But then came the unequivocal moment of the match – a act of fielding majesty that stood immediate comparison with Kapil Dev’s running catch off Viv Richards at the pivotal juncture of the 1983 final. Rohit had already slammed ten runs in two balls from Glenn Maxwell’s second over, when he stepped into another slap over the long-off boundary, and miscued high out into the covers. Travis Head tracked back from point with the ball skewing high over his shoulder, and with his eyes never leaving the prize, timed his dive to perfection to cling on with both hands.
At least in Kohli, India had a man whose tempo in such circumstances could be trusted. On his team’s better days, and in spite of his formidable tournament haul of 765 runs at 95.62, his ruthless devotion to run-making had been mistaken for a weakness. Now his 56-ball fifty was the bedrock of his team’s recovery, albeit the reaction to his latest landmark was a pent-up roar that merely exacerbated the anxious hubbub that had preceded it.
But Australia’s magnificent attack could not be denied, especially after Cummins had seized on his opponents’ visible reticence to smuggle through a churn of change bowlers. Between them, Maxwell, Head and Marsh burgled ten overs for 44, a perfect holding pattern that bought back options for the back end of the innings.
That included the return of the captain himself for the 29th over. With the third ball of his second spell, Cummins hit an awkward length with his short ball, and Kohli looked genuinely emotional as he under-edged onto his stumps with an angled bat, glared at the length from which it had lifted, and glanced over his shoulder before trudging off, as if assessing the pull shot he had chosen to keep in his locker.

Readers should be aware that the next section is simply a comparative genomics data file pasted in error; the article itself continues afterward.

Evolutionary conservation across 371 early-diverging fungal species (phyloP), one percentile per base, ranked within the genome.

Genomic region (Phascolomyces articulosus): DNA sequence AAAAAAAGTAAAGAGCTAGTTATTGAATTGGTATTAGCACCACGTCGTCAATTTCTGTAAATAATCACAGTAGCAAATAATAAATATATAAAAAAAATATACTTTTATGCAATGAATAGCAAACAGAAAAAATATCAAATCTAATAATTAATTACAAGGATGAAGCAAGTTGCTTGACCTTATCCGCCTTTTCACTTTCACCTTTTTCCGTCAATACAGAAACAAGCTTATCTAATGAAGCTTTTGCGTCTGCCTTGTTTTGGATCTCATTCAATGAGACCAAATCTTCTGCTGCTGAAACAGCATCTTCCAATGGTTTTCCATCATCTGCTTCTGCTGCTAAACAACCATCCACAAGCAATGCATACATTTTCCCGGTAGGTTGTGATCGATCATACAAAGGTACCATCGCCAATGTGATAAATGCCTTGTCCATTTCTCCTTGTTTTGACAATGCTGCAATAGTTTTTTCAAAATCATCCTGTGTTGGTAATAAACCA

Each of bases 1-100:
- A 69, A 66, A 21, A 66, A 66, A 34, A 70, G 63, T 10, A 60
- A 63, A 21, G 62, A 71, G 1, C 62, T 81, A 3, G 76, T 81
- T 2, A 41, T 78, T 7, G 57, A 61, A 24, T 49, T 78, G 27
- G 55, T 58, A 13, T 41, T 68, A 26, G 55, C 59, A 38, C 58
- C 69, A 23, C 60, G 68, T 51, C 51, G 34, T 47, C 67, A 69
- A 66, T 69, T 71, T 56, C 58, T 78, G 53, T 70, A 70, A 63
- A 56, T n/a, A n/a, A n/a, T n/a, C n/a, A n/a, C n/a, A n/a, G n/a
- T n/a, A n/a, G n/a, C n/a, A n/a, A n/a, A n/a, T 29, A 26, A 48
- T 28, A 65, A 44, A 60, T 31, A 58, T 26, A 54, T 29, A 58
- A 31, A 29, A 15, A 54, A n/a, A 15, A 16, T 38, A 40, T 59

But on 66, he and the lower order came face to face with another threat that India’s own seamers would be forced to do without. In preparing a visibly dry and abrasive deck for this final, the curators had opened the possibility of reverse-swing, and few teams have more eager exponents than Australia. Starc, from round the wicket, straightened an unplayable delivery into Rahul’s edge and through to the keeper.
Though Ravindra Jadeja is renowned as a scrapper in such circumstances, his promotion to No.6 couldn’t contend with Hazlewood’s similarly late movement. After surviving one review for caught-behind he succumbed to the very next ball for 6, at which point, India’s easy progress to the final fully caught up with them. With no situational experience to fall back on – and no pace in the wicket with which to access his inverted V from fine leg to deep third – Suryakumar Yadav ground out 18 from 27 before lobbing Hazlewood to the keeper, by which stage he’d faced just five balls out of a possible 17 in his ninth-wicket stand with Kuldeep Yadav.
Kuldeep and Mohammed Siraj kept the innings alive to the final ball, but the mood within the stadium was never able to emerge from its funk. Australia had come with a plan, and the sure knowledge of what it truly takes to win the biggest title in the sport. Ahmedabad turned blue alright, but only with a wistful sense of what might have been.
Andrew Miller is UK editor of ESPNcricinfo. @miller_cricket